Advance screening: “Marshall,” with post-film talk-back

A free, advance screening of the new motion picture from Open Road Films, “Marshall,” starring Chadwick Boseman. Presented by the Davis Levin First Amendment Conference. Post-film talkback to feature in-person: John Marshall (son of Thurgood Marshall) and “Marshall” screenplay co-writer Michael Koskoff

Space limited • RSVP required • ADA accessible • No rain date

Planned agenda: 5:00 p.m. registration opens
6:00 p.m. – 8:00 p.m. Screening of “Marshall”
8:05 p.m. to 8:50 p.m.: Post-film talk back

HONOLULU – The ACLU of Hawaiiʻs Davis Levin First Amendment Conference (DLFAC) is excited to bring to Honolulu a free, advance screening of the anticipated new movie from Open Road Films: “Marshall.” starring Chadwick Boseman.

Thurgood Marshall is best known for the landmark lawsuit Brown v. Board of Education, which desegregated U.S. public schools, and as the first Aftrican-American appointed to the U.S. Supreme Court. This film reaches earlier in his life to a defining case as a lawyer for the National Association for the Advancement of Colored People (NAACP) whose themes of racism, class privilege and sensationalized media continue to resonate nationwide today .

“As the nation teeters on the brink of WWII, a nearly bankrupt NAACP sends Thurgood Marshall (Chadwick Boseman) to conservative Connecticut to defend a black chauffeur against his wealthy socialite employer in a sexual assault and attempted murder trial that quickly became tabloid fodder. In need of a high profile victory but muzzled by a segregationist court, Marshall is partnered with Samuel Friedman (Josh Gad), a young Jewish lawyer who has never tried a criminal case.” (Open Road)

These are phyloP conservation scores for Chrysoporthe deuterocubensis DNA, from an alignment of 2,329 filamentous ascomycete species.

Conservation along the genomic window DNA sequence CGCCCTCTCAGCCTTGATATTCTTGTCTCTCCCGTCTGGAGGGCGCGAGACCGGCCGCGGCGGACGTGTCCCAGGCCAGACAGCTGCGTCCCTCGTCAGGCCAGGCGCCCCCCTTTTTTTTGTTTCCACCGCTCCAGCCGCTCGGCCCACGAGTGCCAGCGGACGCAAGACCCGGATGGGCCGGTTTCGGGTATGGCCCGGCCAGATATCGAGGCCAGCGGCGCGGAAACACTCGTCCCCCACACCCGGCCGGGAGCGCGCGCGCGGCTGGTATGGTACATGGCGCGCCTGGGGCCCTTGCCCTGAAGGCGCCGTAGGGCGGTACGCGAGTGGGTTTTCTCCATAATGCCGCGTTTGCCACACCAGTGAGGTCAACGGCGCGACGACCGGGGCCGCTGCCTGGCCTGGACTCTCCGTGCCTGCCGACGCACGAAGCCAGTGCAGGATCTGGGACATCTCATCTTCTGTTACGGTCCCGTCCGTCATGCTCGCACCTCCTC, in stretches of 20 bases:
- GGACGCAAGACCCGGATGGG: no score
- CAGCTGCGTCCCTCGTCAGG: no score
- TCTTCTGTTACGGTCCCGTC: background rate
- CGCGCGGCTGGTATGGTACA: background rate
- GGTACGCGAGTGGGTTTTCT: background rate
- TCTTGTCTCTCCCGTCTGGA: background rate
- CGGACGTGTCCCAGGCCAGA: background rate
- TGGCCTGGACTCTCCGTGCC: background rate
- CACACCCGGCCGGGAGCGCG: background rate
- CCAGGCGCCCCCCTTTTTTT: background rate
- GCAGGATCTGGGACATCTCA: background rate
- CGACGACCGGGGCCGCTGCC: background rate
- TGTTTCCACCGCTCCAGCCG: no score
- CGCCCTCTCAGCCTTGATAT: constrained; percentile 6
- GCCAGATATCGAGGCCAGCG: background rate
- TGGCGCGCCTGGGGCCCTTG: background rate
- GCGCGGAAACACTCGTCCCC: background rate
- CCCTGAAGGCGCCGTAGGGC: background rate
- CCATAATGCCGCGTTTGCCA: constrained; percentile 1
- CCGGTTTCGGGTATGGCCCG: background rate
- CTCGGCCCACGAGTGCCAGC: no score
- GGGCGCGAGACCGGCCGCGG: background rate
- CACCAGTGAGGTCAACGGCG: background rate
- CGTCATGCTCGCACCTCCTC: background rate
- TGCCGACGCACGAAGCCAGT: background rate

Following the film, attendees will have the rare opportunity of hearing from and have a chance to ask questions of special guests John Marshall and Michael Koskoff.

John Marshall is the son of Thurgood Marshall. He has a long career in government, including being the first African-American Director of the United States Marshals Service, appointed in 1999 by President Bill Clinton. Today, he is a sought-after speaker on criminal justice, civil rights, and his fatherʻs legacy. Thurgood Marshall had a Hawai‘i connection – his wife, Cecilia Suyat, was a Hawai‘i local and hapa (filipino and Native Hawaiian) – and they would frequently visit the islands with sons Thurgood Jr., and John.

Michael Koskoff, “Marshall” screenplay co-writer (alongside his son, Jacob Koskoff), is an author, a classically trained actor and a nationally reknowned litigator, known for malpractice, anti-trust, civil rights and class actions. At the beginning of his legal career, Michael and his father – the legendary Ted Koskoff – defended the Black Panthers in a historic New Haven trial. In the seventies and eighties Michael worked with black police and fire organizations to increase the representation of minorities in public safety services. Today, his law firm, Koskoff Koskoff and Bieder, represents families of Sandy Hook victims in litigation against assault rifle manufacturer Remington Arms Co.

DLFAC founder and partner in law firm Davis Levin Livingston Mark Davis said: “We are proud to bring the people of Honolulu together to view this important new film, to hear more about the person that Thurgood Marshall was, and the extraordinary importance of his early courtroom battles on his legacy of civil rights jurisprudence. We are fortunate to have Mike (Koskoff) and John Marshall here in person to lead that conversation and to discuss the development of this fascinating story.”